As a teenager growing up in the seventies, I lost count of the number of times I heard my parents say “ Go back into your room and turn out the lights.” Or “set the thermostat back to 68 degrees and put on a sweater if you’re cold.” When I would ask why, I’d get that age-old parental answer, “Because I said so.” I always thought they were just trying to cut cost but as I look back I realize it wasn’t about cost it was about waste. They were essentially living sustainable lives incorporating green, eco-friendly habits before we knew what it was.
I grew up in the city and everything we could ever want was just minutes away. Yet, we still had a small vegetable garden in our backyard. When my parents did purchase fresh produce we rarely had any waste. They always seemed to buy only what would be eaten prior to spoiling. Most stores accepted soda bottles used for recycling and paid the deposit when returned. I collected the bottles and recycled them for a little spending cash. We reused or repurposed things as often as we could and anytime something broke we repaired it.
My grandparents, who lived in the Midwest, were the same. They had gardens and their friends and relatives had gardens. They would exchange fresh produce amongst each other. My grandmother, despite being a full-time professional, often canned fruits and vegetables, made her own dresses and prepared meals for the sick and needy.
Amazingly, at that time many of the people I knew had similar experiences. Our parents and grandparents’ lifestyles were environmentally friendly. But we heard little about the benefits to the environment. What we heard during that time was that excess is better. Products began to be produced at a cheaper cost so it became easy to throw things away and get new ones. He who dies with the most toys wins became the mantra. As a young hip teenager I too began to buy into that frame of mind. I could have fallen real deep into that lifestyle. I’m not saying that I didn’t, but it could have been much worse had it not been for a radio interview I heard all those years ago.
Although much time has passed I’ll never forget that interview. It was sometime in the early eighties and I was driving and listening to a popular radio station in southern California. They were going interview an actor in studio. I had seen several things this actor had been in and wanted to hear this interview. The actor was running late and I assumed that the usual busy afternoon LA traffic was the problem. Nope, it had taken longer for him to ride his bike to the studio than he had anticipated. When he arrived he talked about why he rides a bike and doing so is better for the environment than driving a car.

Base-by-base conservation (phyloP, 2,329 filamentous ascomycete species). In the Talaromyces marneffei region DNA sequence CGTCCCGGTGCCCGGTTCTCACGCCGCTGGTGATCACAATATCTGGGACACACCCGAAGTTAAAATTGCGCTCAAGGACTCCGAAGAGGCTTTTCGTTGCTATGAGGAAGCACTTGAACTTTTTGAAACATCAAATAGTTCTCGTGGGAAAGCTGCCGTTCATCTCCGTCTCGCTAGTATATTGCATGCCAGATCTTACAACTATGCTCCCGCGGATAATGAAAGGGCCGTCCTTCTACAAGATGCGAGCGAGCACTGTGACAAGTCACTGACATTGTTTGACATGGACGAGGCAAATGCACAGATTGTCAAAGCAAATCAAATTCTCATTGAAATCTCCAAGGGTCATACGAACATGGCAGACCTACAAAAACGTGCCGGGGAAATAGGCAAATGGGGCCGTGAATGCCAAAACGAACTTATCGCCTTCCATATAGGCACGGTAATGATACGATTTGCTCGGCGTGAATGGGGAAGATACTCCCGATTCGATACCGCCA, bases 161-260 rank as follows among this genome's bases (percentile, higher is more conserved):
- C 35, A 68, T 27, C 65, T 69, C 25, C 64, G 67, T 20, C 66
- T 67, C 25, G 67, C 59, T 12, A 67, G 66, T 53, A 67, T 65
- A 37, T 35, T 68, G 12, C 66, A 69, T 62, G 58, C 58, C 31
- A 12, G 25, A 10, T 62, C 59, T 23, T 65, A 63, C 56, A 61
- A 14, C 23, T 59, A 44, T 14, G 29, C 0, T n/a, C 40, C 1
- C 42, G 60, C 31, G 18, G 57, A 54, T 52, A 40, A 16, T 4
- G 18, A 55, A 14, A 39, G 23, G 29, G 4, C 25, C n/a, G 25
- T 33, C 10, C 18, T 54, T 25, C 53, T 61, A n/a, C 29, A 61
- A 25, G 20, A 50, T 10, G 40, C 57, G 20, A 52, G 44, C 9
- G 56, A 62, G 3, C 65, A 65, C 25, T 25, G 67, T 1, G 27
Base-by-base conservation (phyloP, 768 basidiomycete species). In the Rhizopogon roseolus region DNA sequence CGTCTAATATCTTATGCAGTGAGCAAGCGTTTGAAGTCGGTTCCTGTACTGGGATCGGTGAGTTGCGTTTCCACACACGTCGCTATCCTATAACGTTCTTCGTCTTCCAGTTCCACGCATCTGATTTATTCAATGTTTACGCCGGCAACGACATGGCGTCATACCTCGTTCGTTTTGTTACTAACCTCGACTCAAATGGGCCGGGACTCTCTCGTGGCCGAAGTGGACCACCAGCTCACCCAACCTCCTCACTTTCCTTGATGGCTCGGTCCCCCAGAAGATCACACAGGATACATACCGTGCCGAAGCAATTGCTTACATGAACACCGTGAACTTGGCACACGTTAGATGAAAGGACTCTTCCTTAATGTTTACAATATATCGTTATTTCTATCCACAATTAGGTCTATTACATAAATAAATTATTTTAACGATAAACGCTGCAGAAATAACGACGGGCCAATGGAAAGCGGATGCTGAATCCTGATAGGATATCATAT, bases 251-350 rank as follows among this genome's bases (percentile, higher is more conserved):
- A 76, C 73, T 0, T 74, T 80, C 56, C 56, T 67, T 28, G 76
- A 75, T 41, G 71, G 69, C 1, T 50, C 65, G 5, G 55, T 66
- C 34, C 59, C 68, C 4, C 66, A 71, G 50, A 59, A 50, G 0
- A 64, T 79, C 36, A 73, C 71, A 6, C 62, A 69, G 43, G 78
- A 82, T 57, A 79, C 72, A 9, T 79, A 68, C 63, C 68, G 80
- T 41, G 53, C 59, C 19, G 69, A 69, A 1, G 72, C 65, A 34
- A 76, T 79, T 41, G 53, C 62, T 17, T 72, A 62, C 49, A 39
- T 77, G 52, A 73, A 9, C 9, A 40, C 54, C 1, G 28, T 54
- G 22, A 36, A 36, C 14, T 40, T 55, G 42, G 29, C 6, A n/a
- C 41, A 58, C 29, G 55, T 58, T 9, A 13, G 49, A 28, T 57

That actor was Ed Begley Jr. and that interview was the first time I ever heard anyone passionately speak on the environment. Oh yes, I had heard people speak on the environment before. But they were the crazy burnouts living somewhere near campus but always hanging around our dorm. You know the type ten years older than everyone else in the dorm, a little crazy, and always pontificating on and on about nonsense. This was the first, shall I say, normal person I ever heard speaking of the environment with a passion, and presenting his case in such a way that made me feel anyone can make a difference.
No, I didn’t run out and buy a new bike and start biking to work nor did I change much about my life at that point. But he stayed in the back of my mind and occasionally something would remind me of that interview. I admired him because he was not just talking the talk but walking the walk.
Many years later I was assured that what I had sensed about him was true. While working at a fancy function on the biggest night in Hollywood, I saw limo after limo, SUV after SUV arrive at the function. Then I saw this dirty little beat up electric car arrive and out came Ed Begley Jr. the man was truly walking the walk.
We never know what, if any, impact our words will have. But sometimes the things we say or do reinforce what someone has known all along. That’s what happened with me. My parents laid a foundation not necessarily for the same reasons but for the right reasons. Ed Begley Jr’s. interview ultimately raised my consciousness and his presentation enlightened me. Over the years through exposure to information, conversations with friends, reflecting on my youth and Ed Begley Jr. in my head, I returned to what I knew was right. Unfortunately sometimes transitions take a long time because often we need to know why something is right before we move forward. Because just being right to a teenager and young adult could just be codeword for old fashioned.
Today I find myself often sounding like my parents telling my children “go back and turn off the lights” or “no need to throw it away I think we can fix that”. Of course I’ve added “That doesn’t go in the trash it goes in the recycle” They are much more aware of environmental issues than I was so they don’t ask why but if they ever do I won’t say because I said so, I’ll say WWEBD or What would Ed Begley Do?